Suzanne Collins's The Hunger Games
Children's book review by Tracey Fortkamp
Ages 12 and older (young adult)
The NY Times bestselling novel about life in post-apocalyptic America
“Winning means fame and fortune. Losing means certain death. Let the games begin.”
In the not too distant future, North America has collapsed and Panem, a totalitarian state, has risen up from the ashes.
Centered around a wealthy and overindulgent Capitol surrounded by 12 Districts that are responsible for providing goods for the people in the Capitol, Panem imposes order through exploitation, imposed starvation and unchecked brutality. Needless to say things have gotten really bad for humanity.
To make matters worse, as punishment for an earlier rebellion, each year the Capitol hosts The Hunger Games.
The premise of the Games is simple, 2 children (ages 12-18) or Tributes from each District are chosen to compete in a cruel and inhuman competition where only one person will come out alive. The winner receives fame and fortune for themselves and notoriety for their District.
Mandatory viewing for all citizens of Panem as a gruesome reminder of what happens when you try to revolt against the Capitol, The Hunger Games is a gruesome take of today’s reality shows.
At the heart of this story is 16 year old Katniss who lives in District 12 and would do anything to help her family. When her sister’s name is chosen for the Games, Katniss decides to sacrifice herself and volunteers to take her sister’s place. The other tribute from her District is Peeta, the baker’s son.
The two are quickly whisked away to the Capitol with the other Tributes where they are primped, pampered and paraded around, as well as trained in a variety of survival skills.
Of course, Katniss thinks all of this is ridiculous since they are just being sent to their death in a fabricated arena complete with engineered animals, poisonous plants, ruthless competitors, and enough cameras so every gruesome moment is caught for public viewing.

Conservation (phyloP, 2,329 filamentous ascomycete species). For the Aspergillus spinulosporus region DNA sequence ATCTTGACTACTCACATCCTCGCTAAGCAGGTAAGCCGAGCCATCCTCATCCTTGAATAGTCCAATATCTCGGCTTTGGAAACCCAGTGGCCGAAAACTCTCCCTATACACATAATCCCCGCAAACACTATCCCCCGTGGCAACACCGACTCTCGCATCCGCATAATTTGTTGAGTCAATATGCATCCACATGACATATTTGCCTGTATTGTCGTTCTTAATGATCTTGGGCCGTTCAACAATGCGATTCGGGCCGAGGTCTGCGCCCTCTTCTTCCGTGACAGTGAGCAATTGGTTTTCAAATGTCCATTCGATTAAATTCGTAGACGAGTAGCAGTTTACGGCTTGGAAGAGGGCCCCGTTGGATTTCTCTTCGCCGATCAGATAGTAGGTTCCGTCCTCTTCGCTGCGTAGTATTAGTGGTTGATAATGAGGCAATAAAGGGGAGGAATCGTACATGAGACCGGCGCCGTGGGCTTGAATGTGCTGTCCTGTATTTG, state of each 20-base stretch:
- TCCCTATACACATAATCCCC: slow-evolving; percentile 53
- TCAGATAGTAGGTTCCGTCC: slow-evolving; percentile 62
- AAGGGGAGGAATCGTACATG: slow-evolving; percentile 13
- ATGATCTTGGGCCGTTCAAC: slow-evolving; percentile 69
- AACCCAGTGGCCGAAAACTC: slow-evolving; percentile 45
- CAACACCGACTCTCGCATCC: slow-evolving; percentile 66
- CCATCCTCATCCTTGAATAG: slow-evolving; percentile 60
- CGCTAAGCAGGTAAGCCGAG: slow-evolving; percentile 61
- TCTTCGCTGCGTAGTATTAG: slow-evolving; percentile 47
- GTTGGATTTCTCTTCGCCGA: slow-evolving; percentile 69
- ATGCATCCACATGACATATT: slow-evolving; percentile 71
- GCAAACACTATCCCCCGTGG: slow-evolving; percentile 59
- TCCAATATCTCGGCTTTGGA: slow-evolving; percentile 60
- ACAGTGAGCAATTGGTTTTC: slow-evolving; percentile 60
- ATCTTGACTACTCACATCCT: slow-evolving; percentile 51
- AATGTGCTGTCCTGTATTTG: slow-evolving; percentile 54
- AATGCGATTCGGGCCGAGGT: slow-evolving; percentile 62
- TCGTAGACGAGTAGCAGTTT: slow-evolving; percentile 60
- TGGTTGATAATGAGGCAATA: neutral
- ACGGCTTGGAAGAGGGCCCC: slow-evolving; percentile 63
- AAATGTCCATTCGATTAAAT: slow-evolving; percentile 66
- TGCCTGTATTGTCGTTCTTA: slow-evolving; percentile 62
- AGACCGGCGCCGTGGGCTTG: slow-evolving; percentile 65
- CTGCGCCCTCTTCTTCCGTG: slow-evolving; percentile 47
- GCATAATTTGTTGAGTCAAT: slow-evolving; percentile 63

Suzanne Collins (The Underland Chronicles) has created an imaginative and complex story full of exciting plot twists and compelling action that will keep readers up past their bedtime just to see what happens. Katniss is the perfect heroine, strong, independent and a bit awkward. Told from her perspective, the reader can’t help but be drawn into her plight and root for her success.
During the Games, Katniss and Peeta form an unlikely, even romantic, bond that they hope will pull in public support and help them to survive until the end. In fact, Peeta’s words, “I keep wishing I could think of a way to show the Capitol they don’t own me – that I am more than a piece in their games,” inspire Katniss to conceive the ultimate rebellion.
Full of pop culture references, The Hunger Games can also be seen as a commentary about our society’s obsession with reality television and celebrity, which adds to the timeliness of the story. Begging the question, “what happens if we choose entertainment over humanity?”
While sometimes violent, The Hunger Games is also full of compassionate moments and touching revelations. Collins leaves the reader guessing about the outcome of the Games until the very end and a tantalizing cliffhanger promises for an exciting sequel. The Hunger Games is a must read.
Webmaster's note: We also have a review of the final book in the Hunger Games trilogy.
Read more of Tracey's reviews.
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